year ago today, Mike Tang, a research chemist in Riverside, California, was frustrated and worried. He’d told his son to do his homework — read a grade-level book, like the teacher asked — but the boy, age 8, chose a baby book instead.
Prosecutor: Â Now, when we think of a mile, we don’t think that that’s very far. But this is someone that didn’t have a car. This was an eight-year-old small child who was told that he had to walk all the way home in the winter at night.Â
Officer Doty: Â At night, anywhere, in my opinion, is just dangerous for a child, for even an adult to walk home that late. Even 8:00 o’clock doesn’t seem that late, but it just is. Anything can happen at any time. Â You can get hit by a car, or somebody can walk up behind you, you know, and steal your purse or try and kidnap you. Things like that. It does happen.
There are always infinitely small risks out there day or night…. My job is not to put them in a bubble and shield them from all possible hypothetical dangers 24/7.
Mike Tang: You’re saying this dangerous intersection has no crosswalks whatsoever?ÂOfficer Doty: No, it does.ÂMike Tang: It does have crosswalks?Â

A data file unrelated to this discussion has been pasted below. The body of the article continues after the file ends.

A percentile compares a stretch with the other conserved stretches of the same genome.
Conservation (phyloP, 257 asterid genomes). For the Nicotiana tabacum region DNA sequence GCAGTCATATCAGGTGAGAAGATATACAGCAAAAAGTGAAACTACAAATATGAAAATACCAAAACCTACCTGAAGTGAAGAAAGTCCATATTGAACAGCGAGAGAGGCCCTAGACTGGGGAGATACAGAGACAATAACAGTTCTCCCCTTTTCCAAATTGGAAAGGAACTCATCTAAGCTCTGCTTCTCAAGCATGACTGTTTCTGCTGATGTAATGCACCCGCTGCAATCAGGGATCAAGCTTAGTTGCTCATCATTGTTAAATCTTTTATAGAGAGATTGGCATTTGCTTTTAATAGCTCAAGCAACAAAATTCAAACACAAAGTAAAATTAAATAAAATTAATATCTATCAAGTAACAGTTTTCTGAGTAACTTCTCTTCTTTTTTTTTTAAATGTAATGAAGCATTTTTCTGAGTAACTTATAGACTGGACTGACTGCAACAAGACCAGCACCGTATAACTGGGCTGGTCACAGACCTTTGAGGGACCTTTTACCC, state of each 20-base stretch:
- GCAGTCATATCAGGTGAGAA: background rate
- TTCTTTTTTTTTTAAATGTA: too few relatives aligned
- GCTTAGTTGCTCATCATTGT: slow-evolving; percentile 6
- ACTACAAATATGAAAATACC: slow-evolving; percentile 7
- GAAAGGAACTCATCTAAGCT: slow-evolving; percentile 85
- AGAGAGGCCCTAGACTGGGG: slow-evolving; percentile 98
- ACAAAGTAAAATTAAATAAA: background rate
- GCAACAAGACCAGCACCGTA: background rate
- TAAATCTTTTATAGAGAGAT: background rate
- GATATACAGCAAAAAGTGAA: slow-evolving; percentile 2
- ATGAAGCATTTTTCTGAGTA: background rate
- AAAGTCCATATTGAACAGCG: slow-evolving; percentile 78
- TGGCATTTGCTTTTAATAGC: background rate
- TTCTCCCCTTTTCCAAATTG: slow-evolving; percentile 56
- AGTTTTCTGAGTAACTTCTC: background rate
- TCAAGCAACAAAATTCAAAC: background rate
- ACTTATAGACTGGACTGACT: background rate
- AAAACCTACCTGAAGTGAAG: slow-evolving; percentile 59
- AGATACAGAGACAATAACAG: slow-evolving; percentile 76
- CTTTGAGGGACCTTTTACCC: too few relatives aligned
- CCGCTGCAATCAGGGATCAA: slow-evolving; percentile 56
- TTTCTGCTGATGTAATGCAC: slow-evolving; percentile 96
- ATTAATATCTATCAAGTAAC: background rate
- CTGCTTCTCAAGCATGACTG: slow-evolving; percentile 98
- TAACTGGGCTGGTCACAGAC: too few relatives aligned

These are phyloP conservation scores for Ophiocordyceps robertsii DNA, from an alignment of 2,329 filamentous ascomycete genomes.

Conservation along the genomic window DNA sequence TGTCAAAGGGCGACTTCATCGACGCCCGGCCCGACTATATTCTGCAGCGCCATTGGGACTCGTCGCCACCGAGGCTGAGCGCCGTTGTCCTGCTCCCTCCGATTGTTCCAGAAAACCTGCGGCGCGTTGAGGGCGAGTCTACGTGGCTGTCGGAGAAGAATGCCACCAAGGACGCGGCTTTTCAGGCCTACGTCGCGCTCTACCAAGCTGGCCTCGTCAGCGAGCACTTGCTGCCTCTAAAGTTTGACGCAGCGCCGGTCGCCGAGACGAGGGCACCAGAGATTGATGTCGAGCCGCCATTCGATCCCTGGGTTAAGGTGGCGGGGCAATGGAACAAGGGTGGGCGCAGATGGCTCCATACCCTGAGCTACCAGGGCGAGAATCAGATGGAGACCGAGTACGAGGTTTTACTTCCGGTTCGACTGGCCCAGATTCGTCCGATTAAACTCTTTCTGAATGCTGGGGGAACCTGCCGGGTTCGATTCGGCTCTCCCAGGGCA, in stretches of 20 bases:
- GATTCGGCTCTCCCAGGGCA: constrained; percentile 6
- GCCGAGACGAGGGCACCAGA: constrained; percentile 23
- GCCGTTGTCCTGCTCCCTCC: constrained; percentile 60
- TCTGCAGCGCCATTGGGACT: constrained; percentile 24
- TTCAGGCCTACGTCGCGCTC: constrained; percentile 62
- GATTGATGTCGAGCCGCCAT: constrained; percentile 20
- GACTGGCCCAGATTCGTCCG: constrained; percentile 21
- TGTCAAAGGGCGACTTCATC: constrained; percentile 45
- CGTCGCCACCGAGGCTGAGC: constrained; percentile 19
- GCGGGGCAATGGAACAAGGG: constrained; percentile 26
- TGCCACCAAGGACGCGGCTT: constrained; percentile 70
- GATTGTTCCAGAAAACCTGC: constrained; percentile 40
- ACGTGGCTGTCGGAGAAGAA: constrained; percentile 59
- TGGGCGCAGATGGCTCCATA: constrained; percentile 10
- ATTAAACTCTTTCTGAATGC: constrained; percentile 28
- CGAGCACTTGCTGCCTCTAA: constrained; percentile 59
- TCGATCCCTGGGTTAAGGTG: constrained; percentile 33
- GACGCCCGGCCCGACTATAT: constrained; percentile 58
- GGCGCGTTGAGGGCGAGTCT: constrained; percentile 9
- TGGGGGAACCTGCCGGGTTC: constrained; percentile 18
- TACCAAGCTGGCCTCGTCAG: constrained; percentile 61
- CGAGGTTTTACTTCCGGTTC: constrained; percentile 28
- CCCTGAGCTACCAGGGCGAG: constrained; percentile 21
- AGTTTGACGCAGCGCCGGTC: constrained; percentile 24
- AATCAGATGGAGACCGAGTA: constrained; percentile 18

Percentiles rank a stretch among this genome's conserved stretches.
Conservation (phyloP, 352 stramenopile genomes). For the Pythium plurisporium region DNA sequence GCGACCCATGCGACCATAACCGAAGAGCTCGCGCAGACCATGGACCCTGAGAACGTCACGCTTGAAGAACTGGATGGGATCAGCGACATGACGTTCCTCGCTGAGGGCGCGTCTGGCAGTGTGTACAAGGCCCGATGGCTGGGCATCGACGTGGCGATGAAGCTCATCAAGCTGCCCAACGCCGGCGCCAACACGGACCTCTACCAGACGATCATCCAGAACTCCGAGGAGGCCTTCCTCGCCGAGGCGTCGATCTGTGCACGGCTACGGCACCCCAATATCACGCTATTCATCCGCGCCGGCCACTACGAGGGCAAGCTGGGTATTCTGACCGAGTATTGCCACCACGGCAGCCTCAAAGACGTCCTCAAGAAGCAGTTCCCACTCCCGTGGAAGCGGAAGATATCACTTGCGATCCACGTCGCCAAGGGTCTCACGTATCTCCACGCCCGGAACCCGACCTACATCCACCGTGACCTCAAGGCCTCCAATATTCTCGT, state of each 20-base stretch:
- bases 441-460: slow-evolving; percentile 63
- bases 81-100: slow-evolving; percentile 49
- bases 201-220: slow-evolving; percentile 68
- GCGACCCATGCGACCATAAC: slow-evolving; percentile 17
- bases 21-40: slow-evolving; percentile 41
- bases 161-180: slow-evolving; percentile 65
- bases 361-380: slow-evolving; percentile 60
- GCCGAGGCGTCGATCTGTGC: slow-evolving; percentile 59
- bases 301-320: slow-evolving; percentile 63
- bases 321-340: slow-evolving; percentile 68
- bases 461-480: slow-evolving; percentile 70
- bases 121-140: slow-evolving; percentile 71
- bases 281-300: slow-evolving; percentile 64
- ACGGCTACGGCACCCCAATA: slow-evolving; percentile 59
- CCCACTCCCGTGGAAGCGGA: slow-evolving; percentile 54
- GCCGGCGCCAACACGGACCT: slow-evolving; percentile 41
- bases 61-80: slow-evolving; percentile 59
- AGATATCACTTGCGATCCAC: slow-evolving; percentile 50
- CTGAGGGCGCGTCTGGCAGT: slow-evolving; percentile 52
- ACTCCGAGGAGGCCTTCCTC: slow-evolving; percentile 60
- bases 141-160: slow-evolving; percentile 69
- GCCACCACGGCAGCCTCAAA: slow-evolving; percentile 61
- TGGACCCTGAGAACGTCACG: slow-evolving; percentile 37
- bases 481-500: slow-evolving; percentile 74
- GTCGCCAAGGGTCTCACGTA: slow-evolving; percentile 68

OfficerÂ Doty: Yes. What we said was, if he continued down east, there’s no crosswalk farther down.ÂMike Tang: Â Â But you also said he knew the way home, correct?Â
OfficerÂ Doty: Â YesÂMike Tang: Â So if he knew the way home, he would not walk in an improper direction; would you agree with that?ÂProsecutor: Â Objection, speculation.ÂJudge Randall Taylor: Â Yeah, that would be speculation, Mr. Tang.
OfficerÂ Doty: Â In my opinion, if I was in your shoes, I wouldn’t have left my child there. I have a 20-year-old daughter that I would not let her walk home.